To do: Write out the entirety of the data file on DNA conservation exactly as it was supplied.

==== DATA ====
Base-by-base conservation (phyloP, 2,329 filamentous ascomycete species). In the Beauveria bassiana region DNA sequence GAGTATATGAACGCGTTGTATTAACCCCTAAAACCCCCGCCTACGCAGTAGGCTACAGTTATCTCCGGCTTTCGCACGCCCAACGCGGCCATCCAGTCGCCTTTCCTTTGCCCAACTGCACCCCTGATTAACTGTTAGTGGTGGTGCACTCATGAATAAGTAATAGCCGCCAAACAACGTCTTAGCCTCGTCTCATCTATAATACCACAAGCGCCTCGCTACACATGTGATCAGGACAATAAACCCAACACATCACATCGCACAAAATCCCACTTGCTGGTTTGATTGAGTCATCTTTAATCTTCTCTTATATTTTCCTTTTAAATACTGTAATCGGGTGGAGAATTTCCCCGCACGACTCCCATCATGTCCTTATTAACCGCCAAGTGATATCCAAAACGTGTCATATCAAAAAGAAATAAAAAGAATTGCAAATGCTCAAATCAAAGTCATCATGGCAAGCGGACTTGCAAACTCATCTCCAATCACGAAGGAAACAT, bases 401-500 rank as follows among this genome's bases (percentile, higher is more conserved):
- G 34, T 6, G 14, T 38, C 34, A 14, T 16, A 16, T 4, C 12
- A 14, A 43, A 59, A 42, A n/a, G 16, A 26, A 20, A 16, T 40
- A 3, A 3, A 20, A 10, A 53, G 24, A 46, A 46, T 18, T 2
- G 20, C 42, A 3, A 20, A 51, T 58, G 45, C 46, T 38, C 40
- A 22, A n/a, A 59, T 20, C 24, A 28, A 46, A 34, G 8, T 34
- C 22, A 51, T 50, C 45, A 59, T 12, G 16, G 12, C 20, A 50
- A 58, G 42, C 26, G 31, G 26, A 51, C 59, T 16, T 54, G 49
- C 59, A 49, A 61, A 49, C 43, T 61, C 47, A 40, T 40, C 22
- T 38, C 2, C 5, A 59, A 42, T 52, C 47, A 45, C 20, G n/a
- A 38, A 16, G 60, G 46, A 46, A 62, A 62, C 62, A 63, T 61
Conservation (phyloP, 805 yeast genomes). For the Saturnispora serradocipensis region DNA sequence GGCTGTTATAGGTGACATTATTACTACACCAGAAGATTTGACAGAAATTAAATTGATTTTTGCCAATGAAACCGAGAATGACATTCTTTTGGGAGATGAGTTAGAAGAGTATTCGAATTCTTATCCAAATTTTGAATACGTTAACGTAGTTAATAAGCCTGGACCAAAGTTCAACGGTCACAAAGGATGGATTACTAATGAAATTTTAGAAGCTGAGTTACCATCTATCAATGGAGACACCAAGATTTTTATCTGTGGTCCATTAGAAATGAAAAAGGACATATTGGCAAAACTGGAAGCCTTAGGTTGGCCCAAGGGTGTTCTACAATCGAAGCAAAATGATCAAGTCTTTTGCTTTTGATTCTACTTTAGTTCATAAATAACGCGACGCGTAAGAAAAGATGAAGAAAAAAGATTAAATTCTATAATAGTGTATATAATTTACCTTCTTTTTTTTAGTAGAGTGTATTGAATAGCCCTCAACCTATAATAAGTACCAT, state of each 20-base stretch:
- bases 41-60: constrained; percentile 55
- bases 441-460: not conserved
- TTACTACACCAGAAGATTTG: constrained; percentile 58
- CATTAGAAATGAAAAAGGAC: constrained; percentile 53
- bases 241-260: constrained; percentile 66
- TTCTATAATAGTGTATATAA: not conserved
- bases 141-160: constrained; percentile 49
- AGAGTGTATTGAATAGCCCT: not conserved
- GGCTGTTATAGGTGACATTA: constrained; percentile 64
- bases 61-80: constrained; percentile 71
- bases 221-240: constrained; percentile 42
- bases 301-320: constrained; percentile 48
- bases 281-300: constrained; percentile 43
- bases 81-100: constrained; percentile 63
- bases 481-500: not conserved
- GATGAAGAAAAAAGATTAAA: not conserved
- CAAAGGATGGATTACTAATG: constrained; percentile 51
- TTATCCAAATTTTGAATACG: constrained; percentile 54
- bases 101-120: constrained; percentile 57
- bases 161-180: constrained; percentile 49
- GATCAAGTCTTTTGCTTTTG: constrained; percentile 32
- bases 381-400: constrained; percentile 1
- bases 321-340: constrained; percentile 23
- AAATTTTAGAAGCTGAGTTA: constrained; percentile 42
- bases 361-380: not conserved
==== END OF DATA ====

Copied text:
Base-by-base conservation (phyloP, 2,329 filamentous ascomycete species). In the Beauveria bassiana region DNA sequence GAGTATATGAACGCGTTGTATTAACCCCTAAAACCCCCGCCTACGCAGTAGGCTACAGTTATCTCCGGCTTTCGCACGCCCAACGCGGCCATCCAGTCGCCTTTCCTTTGCCCAACTGCACCCCTGATTAACTGTTAGTGGTGGTGCACTCATGAATAAGTAATAGCCGCCAAACAACGTCTTAGCCTCGTCTCATCTATAATACCACAAGCGCCTCGCTACACATGTGATCAGGACAATAAACCCAACACATCACATCGCACAAAATCCCACTTGCTGGTTTGATTGAGTCATCTTTAATCTTCTCTTATATTTTCCTTTTAAATACTGTAATCGGGTGGAGAATTTCCCCGCACGACTCCCATCATGTCCTTATTAACCGCCAAGTGATATCCAAAACGTGTCATATCAAAAAGAAATAAAAAGAATTGCAAATGCTCAAATCAAAGTCATCATGGCAAGCGGACTTGCAAACTCATCTCCAATCACGAAGGAAACAT, bases 401-500 rank as follows among this genome's bases (percentile, higher is more conserved):
- G 34, T 6, G 14, T 38, C 34, A 14, T 16, A 16, T 4, C 12
- A 14, A 43, A 59, A 42, A n/a, G 16, A 26, A 20, A 16, T 40
- A 3, A 3, A 20, A 10, A 53, G 24, A 46, A 46, T 18, T 2
- G 20, C 42, A 3, A 20, A 51, T 58, G 45, C 46, T 38, C 40
- A 22, A n/a, A 59, T 20, C 24, A 28, A 46, A 34, G 8, T 34
- C 22, A 51, T 50, C 45, A 59, T 12, G 16, G 12, C 20, A 50
- A 58, G 42, C 26, G 31, G 26, A 51, C 59, T 16, T 54, G 49
- C 59, A 49, A 61, A 49, C 43, T 61, C 47, A 40, T 40, C 22
- T 38, C 2, C 5, A 59, A 42, T 52, C 47, A 45, C 20, G n/a
- A 38, A 16, G 60, G 46, A 46, A 62, A 62, C 62, A 63, T 61
Conservation (phyloP, 805 yeast genomes). For the Saturnispora serradocipensis region DNA sequence GGCTGTTATAGGTGACATTATTACTACACCAGAAGATTTGACAGAAATTAAATTGATTTTTGCCAATGAAACCGAGAATGACATTCTTTTGGGAGATGAGTTAGAAGAGTATTCGAATTCTTATCCAAATTTTGAATACGTTAACGTAGTTAATAAGCCTGGACCAAAGTTCAACGGTCACAAAGGATGGATTACTAATGAAATTTTAGAAGCTGAGTTACCATCTATCAATGGAGACACCAAGATTTTTATCTGTGGTCCATTAGAAATGAAAAAGGACATATTGGCAAAACTGGAAGCCTTAGGTTGGCCCAAGGGTGTTCTACAATCGAAGCAAAATGATCAAGTCTTTTGCTTTTGATTCTACTTTAGTTCATAAATAACGCGACGCGTAAGAAAAGATGAAGAAAAAAGATTAAATTCTATAATAGTGTATATAATTTACCTTCTTTTTTTTAGTAGAGTGTATTGAATAGCCCTCAACCTATAATAAGTACCAT, state of each 20-base stretch:
- bases 41-60: constrained; percentile 55
- bases 441-460: not conserved
- TTACTACACCAGAAGATTTG: constrained; percentile 58
- CATTAGAAATGAAAAAGGAC: constrained; percentile 53
- bases 241-260: constrained; percentile 66
- TTCTATAATAGTGTATATAA: not conserved
- bases 141-160: constrained; percentile 49
- AGAGTGTATTGAATAGCCCT: not conserved
- GGCTGTTATAGGTGACATTA: constrained; percentile 64
- bases 61-80: constrained; percentile 71
- bases 221-240: constrained; percentile 42
- bases 301-320: constrained; percentile 48
- bases 281-300: constrained; percentile 43
- bases 81-100: constrained; percentile 63
- bases 481-500: not conserved
- GATGAAGAAAAAAGATTAAA: not conserved
- CAAAGGATGGATTACTAATG: constrained; percentile 51
- TTATCCAAATTTTGAATACG: constrained; percentile 54
- bases 101-120: constrained; percentile 57
- bases 161-180: constrained; percentile 49
- GATCAAGTCTTTTGCTTTTG: constrained; percentile 32
- bases 381-400: constrained; percentile 1
- bases 321-340: constrained; percentile 23
- AAATTTTAGAAGCTGAGTTA: constrained; percentile 42
- bases 361-380: not conserved